Heavy Metal Confronts Its Nazi Problem
In late January, fifteen bands performed at the Black Flags Over Brooklyn festival, which was organized as probably New York City’s first anti-Fascist extreme-metal show.
“The world is on fire,” Ben Hutcherson told an audience in Brooklyn, last month, before a set by his band, Glacial Tomb. He added, “At least we can all burn together.” Over the next thirty minutes, the band, which Hutcherson describes as playing “blackened, sludgy death metal,” roared through a half-dozen songs, replete with thundering drums and growled vocals. The set ended with a broadside of defiance, in the form of a cover of the punk band Aus-Rotten’s “Fuck Nazi Sympathy.” As Glacial Tomb sped through the song—which includes the lines “Don’t respect something that has no respect” and “Don’t give them their freedom, because they’re not going to give you yours”—audience members shouted the lyrics, churned in a mosh pit, and dove from the stage.
The set was part of a fifteen-band weekend festival at Brooklyn Bazaar, in Greenpoint, called Black Flags Over Brooklyn, which was organized as probably New York City’s first anti-fascist extreme-metal show. It was planned partly as a celebration of an underground form of music that has traditionally thrived on images of drama and danger, and partly as a response to a subgenre known as National Socialist black metal, which espouses neo-Nazi views and has been described by the Southern Poverty Law Center as aiming to recruit youth to white-supremacist causes. The organizer of the Black Flags show, Kim Kelly, who, until recently, was a metal editor for Noisey and has written for Pitchfork, Spin, and Rolling Stone, said that, although National Socialist black-metal bands comprise only a small percentage of metal music, they have recently had outsized visibility. And, as far-right movements have grown in the United States and Europe, she said, some metal fans have begun having discussions about politics and expression that mirror those taking place in the broader culture.
“Should metal stay dangerous and controversial and offensive?” Kelly said. “Is it censorship to deny bands a platform for their genocidal views? Is it curtailing their free speech to make it harder for a band to get booked or get signed versus at what point does it become critical to keep these dangerous fascist elements out of our scene? At what point is that record worth so much to you that you would buy it knowing that you were actively contributing to something that is harming other people?”
The beginning of black metal—self-consciously bleak and featuring howled lyrics, crashing chords, and an often apocalyptic, misanthropic aesthetic—is usually traced to the English band Venom, which used the term as the title of its second album, in 1982. National Socialist black metal emerged from a darker environment, in the nineteen-nineties, that featured figures like Varg Vikernes, of the one-man band Burzum. Vikernes, who was part of a Norwegian black-metal scene whose practitioners often wore ghoulish black-and-white “corpse paint” and upside-down crucifixes, was known for burning churches. In 1993, while playing bass in the band Mayhem, he murdered the guitarist, a man known as Euronymous. That same year, Hendrik Möbus, of the German band Absurd—whose album “Asgardsrei,” from 1999, is seen as influential in the world of National Socialist black metal—took part, with two accomplices, in the murder of a high-school classmate. After violating the terms of his release from juvenile detention, Möbus fled to the United States. Before being arrested and returned to Germany to face charges, he lived for a time in a West Virginia compound belonging to the neo-Nazi leader William Pierce.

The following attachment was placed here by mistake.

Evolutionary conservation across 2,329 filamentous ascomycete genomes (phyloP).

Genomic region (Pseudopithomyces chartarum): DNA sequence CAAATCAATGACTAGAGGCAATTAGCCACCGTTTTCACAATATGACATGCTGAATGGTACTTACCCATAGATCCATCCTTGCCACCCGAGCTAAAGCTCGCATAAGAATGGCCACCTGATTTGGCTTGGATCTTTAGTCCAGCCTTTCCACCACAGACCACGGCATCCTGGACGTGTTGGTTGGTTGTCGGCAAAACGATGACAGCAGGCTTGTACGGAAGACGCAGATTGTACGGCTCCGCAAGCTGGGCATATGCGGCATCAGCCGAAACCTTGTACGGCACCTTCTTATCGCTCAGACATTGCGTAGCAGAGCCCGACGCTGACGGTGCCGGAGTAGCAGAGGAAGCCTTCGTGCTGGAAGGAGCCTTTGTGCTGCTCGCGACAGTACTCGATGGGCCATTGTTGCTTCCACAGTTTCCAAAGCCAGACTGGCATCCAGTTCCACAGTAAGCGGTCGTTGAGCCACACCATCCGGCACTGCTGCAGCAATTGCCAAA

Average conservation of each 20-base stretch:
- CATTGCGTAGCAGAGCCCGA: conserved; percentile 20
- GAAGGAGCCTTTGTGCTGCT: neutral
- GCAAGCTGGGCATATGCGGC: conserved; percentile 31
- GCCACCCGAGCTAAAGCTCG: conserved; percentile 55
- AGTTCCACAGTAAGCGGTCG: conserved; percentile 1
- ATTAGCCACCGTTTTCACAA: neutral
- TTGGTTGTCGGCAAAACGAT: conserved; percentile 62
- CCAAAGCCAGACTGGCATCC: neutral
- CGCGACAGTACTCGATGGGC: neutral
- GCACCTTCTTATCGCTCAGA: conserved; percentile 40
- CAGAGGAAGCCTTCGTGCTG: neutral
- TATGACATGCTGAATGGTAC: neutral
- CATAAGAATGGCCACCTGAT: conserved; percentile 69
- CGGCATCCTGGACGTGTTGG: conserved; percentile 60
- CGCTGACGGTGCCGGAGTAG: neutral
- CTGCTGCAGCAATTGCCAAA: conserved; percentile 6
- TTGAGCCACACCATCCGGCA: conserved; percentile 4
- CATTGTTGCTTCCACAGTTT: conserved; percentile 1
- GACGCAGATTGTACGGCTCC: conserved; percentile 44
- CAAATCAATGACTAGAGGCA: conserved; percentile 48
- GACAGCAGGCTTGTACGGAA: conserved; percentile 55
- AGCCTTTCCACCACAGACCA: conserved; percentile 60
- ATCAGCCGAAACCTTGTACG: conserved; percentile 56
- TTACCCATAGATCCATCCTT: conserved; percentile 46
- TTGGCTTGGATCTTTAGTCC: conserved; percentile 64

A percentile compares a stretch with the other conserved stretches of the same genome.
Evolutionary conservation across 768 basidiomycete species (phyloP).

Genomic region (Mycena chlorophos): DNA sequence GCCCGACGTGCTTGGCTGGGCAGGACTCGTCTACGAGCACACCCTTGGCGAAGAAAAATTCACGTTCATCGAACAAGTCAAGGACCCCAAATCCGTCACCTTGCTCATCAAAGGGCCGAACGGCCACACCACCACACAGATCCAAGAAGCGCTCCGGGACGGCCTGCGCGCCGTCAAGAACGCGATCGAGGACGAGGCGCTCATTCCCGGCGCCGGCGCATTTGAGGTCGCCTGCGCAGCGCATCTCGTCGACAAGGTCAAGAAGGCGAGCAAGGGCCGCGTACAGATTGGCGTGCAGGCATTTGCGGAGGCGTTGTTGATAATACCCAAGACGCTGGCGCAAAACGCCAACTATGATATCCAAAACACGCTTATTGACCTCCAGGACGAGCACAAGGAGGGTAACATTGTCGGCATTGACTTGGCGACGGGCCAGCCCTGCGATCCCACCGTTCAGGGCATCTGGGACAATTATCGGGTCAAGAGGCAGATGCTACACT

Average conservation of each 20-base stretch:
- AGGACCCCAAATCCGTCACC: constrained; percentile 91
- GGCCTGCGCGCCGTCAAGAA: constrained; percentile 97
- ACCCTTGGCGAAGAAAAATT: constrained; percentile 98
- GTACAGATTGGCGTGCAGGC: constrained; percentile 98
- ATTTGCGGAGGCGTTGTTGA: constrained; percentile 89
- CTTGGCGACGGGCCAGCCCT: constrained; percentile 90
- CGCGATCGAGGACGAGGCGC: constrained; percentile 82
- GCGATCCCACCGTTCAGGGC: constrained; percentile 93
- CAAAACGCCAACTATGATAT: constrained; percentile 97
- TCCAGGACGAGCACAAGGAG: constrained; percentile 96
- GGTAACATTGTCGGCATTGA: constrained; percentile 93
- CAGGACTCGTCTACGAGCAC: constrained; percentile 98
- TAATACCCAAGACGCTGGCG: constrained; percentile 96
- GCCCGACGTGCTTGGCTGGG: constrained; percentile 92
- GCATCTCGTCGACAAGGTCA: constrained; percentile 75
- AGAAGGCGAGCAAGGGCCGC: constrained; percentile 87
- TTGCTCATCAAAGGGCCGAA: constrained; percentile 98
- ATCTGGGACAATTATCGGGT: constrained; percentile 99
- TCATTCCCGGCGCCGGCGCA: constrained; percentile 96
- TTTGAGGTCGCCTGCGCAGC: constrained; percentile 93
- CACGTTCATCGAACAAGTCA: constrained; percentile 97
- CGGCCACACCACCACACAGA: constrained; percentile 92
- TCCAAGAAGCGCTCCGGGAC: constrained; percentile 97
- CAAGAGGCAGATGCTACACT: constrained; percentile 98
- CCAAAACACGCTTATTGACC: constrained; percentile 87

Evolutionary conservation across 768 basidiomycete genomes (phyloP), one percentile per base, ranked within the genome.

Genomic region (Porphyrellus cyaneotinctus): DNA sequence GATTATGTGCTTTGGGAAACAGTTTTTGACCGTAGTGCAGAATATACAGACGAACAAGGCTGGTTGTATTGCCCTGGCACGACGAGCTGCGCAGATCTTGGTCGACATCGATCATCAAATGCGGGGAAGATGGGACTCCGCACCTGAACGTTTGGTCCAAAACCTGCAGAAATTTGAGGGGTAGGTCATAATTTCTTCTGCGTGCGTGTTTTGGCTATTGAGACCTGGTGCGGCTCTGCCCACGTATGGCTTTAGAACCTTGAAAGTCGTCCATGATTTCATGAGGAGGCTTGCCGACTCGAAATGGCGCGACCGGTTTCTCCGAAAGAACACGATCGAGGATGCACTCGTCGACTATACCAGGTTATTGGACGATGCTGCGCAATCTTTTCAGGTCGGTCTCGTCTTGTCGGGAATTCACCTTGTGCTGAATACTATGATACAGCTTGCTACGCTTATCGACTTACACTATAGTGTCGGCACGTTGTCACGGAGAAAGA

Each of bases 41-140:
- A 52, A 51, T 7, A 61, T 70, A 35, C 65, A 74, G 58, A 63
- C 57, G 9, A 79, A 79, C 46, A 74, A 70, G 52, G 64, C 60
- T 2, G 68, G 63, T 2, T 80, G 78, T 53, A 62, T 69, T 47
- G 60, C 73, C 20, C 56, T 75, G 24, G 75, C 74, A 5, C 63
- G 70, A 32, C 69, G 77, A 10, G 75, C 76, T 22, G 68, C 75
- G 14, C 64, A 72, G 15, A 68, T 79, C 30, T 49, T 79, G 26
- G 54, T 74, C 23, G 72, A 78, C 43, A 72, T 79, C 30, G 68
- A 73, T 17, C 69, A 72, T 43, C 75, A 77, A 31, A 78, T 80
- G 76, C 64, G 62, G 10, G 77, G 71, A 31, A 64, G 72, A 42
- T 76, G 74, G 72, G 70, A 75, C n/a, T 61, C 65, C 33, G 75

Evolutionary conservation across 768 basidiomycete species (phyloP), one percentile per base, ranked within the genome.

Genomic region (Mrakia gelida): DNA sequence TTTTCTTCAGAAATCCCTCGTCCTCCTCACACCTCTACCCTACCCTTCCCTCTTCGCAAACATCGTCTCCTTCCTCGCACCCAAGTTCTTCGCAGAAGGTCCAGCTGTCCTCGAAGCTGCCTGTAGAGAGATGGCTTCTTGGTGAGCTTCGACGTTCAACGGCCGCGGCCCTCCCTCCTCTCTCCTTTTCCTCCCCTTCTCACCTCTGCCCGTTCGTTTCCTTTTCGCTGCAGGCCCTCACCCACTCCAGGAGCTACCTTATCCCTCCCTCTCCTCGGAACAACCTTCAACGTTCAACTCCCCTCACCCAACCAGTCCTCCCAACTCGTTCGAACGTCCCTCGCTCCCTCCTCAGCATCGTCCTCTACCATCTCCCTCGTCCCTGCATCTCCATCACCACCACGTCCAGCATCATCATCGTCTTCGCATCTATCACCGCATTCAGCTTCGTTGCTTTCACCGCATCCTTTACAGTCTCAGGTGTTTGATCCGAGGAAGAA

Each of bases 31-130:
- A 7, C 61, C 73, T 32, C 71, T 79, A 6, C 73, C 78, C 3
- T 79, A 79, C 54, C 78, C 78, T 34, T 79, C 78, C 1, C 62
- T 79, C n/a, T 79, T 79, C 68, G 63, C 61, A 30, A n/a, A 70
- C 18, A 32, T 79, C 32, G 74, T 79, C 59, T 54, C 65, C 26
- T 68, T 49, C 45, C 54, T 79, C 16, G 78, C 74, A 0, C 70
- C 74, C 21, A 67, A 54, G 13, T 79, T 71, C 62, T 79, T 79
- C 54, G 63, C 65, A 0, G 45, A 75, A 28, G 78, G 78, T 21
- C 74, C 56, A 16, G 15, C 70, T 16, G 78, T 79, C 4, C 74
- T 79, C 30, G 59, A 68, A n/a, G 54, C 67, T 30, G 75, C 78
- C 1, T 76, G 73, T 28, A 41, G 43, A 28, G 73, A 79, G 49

Rupa Bhattacharya and (on her shoulders) Sai Gatrall watch Glacial Tomb perform, from the back of the room.
Among bands that are said today to fall into the category of N.S.B.M., as it is often called, are М8Л8ТХ, from Russia, whose fans have given Nazi salutes during performances; a Finnish band, Goatmoon, which has performed in front of a backdrop resembling a Nazi flag; and Der Stürmer, from Greece, which shares a name with an anti-Semitic German newspaper whose editor, Julius Streicher, was convicted during the Nuremberg trials and then executed. Those bands and others, including Stahlfront, Sunwheel, Absurd, and Dark Fury, performed in December at the Asgardsrei festival, in Kiev, where Nazi-style displays abounded.